My Michigan Knows How To Treat a Vagina

When I remember my home state of Michigan, I remember that brilliant mix of straightforwardness and amiability that exists so naturally in the Midwest. People didn’t do things like “put on airs” or think that they had all the answers. OK, some did, but by and large, I remember most people being genuinely nice and fair.

Apparently I’m nostalgic for a state that doesn’t exist anymore. At least that’s what the news is telling me. Now Michigan is taking its cues from the wave of anti-woman, anti-choice legislation sweeping across the country. Michigan was no bastion of choice before (we had 24-hour waiting laws and parental consent laws when I lived there), but it’s getting worse now. As a former Planned Parenthood clinic staffer in Michigan, I am especially upset.

The Michigan legislature recently passed a slew of antichoice bills designed to not only harm women but shame them as well. If signed into law, abortions would be harder to get on a number of fronts (via pills, by way of telemedicine, and after 20 weeks, although this bill does not look like it will become law). Beyond this, there would be no exemption for rape, incest, fetal anomaly or health of the woman.

For those women fortunate enough to still get an abortion, the anti-choice brain trust further determined that women must now bury their aborted remains. Or cremate them. Or choose interment. So, technically, there is still one choice left.

I find it abhorrent that these legislators are mandating burial procedures for fetuses, while simultaneously making it harder for women to access abortion. It’s such a glaring example of just how much they prioritize the “unborn” over the women carrying pregnancies. Inherent in this mandate is the assumption that women who choose abortion are either clueless or cruel. Why else would you mandate a funeral? Clearly we don’t know what we are doing–or worse yet we do, but we don’t care about life. So let’s have the state intervene and punish us by making us dispose of our fetuses and embryos (this begins at 8 weeks) in a way that is reserved for those who once lived. I can’t help but wonder what these patronizing zealots would find appropriate for the women who die from unsafe abortions because their access to a safe procedure was denied. What type of ceremony is called for then?

And as the Ms. Blog has reported, when a woman legislator in Michigan spoke on the House floor about this assault on women’s reproductive health and autonomy and used the term “vagina,” she was promptly banned from speaking on subsequent legislation. Banning things a vagina is involved in: perfectly acceptable. Saying the word vagina: unacceptable. Remember that question in The Vagina Monologues, “If your vagina could talk, what would it say?,” I have to believe that the vaginas of Michigan would have a few things to say about this. They would just have to do so under a pseudonym. On this note, there was a staging of Monologues at the Capitol in Lansing. That’s the Michigan I know and love.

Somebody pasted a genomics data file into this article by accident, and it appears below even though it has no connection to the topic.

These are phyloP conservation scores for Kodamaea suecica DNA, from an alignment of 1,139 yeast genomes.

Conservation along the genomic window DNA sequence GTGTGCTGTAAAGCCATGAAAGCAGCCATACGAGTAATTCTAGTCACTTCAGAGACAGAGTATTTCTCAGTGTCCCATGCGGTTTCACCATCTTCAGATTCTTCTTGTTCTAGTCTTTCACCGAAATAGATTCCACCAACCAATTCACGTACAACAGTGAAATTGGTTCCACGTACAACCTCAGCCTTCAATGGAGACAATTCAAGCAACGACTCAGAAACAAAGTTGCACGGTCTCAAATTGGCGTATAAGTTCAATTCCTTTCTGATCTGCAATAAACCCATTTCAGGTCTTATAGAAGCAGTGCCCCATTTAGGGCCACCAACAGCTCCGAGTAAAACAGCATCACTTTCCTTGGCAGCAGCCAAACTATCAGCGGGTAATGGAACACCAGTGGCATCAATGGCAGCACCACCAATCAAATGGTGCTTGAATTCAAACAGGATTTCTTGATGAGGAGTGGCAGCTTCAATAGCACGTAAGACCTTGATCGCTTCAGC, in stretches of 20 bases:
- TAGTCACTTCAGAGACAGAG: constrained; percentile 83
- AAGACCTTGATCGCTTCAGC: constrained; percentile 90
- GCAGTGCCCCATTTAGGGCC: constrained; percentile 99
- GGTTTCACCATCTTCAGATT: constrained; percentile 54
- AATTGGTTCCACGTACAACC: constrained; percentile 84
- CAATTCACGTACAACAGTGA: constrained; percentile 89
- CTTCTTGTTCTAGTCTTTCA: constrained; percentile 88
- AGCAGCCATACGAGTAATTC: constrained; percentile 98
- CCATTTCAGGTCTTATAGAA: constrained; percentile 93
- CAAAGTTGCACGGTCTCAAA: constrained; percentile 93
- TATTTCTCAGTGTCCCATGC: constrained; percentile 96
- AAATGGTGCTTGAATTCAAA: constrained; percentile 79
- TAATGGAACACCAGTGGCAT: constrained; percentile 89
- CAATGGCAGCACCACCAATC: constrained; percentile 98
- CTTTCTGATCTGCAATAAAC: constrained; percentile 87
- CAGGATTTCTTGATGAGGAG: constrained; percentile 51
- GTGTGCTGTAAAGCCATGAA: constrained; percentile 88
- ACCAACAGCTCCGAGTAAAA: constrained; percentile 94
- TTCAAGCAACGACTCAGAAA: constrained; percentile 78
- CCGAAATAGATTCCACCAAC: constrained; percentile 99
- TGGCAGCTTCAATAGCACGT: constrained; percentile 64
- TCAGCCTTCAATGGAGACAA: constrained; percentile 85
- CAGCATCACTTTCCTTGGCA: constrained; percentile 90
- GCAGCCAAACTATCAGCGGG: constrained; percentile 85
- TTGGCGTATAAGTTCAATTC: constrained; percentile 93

When I worked at Planned Parenthood in Kalamazoo, I spoke with a lot of women about their decisions to terminate their pregnancies. I remember how hard it was for some of these women to get to the clinic–not once, but twice for their appointments because of the 24-hour wait. Michigan is a big state, and like most places in the U.S. there weren’t many abortion providers, so some women had to drive an hour or more, sometimes after arranging for child care and borrowing a car. Perhaps that’s not legally an undue burden, but it’s certainly a hardship for some.

Now, with this new slate of anti-abortion legislation, things will only get worse for women. There will be more hoops and fewer places to go. And they won’t even let us talk about it. Apparently that’s not appropriate.

Photo by Anne C. Savage of audience for public performance of The Vagina Monologues on the steps of the Michigan Capitol, June 18. Courtesy of Eclecta Blog


Colleen Crinion is a seasoned feminist and progressive activist. As a former Planned Parenthood employee, she writes primarily about women’s issues and reproductive justice. Colleen earned her M.A. in Sociology from American University, focusing on gender, family and sexuality, and presented her thesis on the regulation of sexual content in television and film. She is currently Communications Director for the Women’s Information Network (WIN), a pro-choice, Democratic women’s organization, and serves on the board of the D.C. Abortion Fund. In addition to Ms., she has been published in the Virginian Pilot, Fem 2pt0, Spike the Water Cooler, and was a finalist in the Roe v. Wade blog contest for the National Council of Jewish Women. Ms. Crinion also won a Democracy for America Scholarship to attend the Netroots Nation Conference in June 2012. She currently lives in Washington, D.C.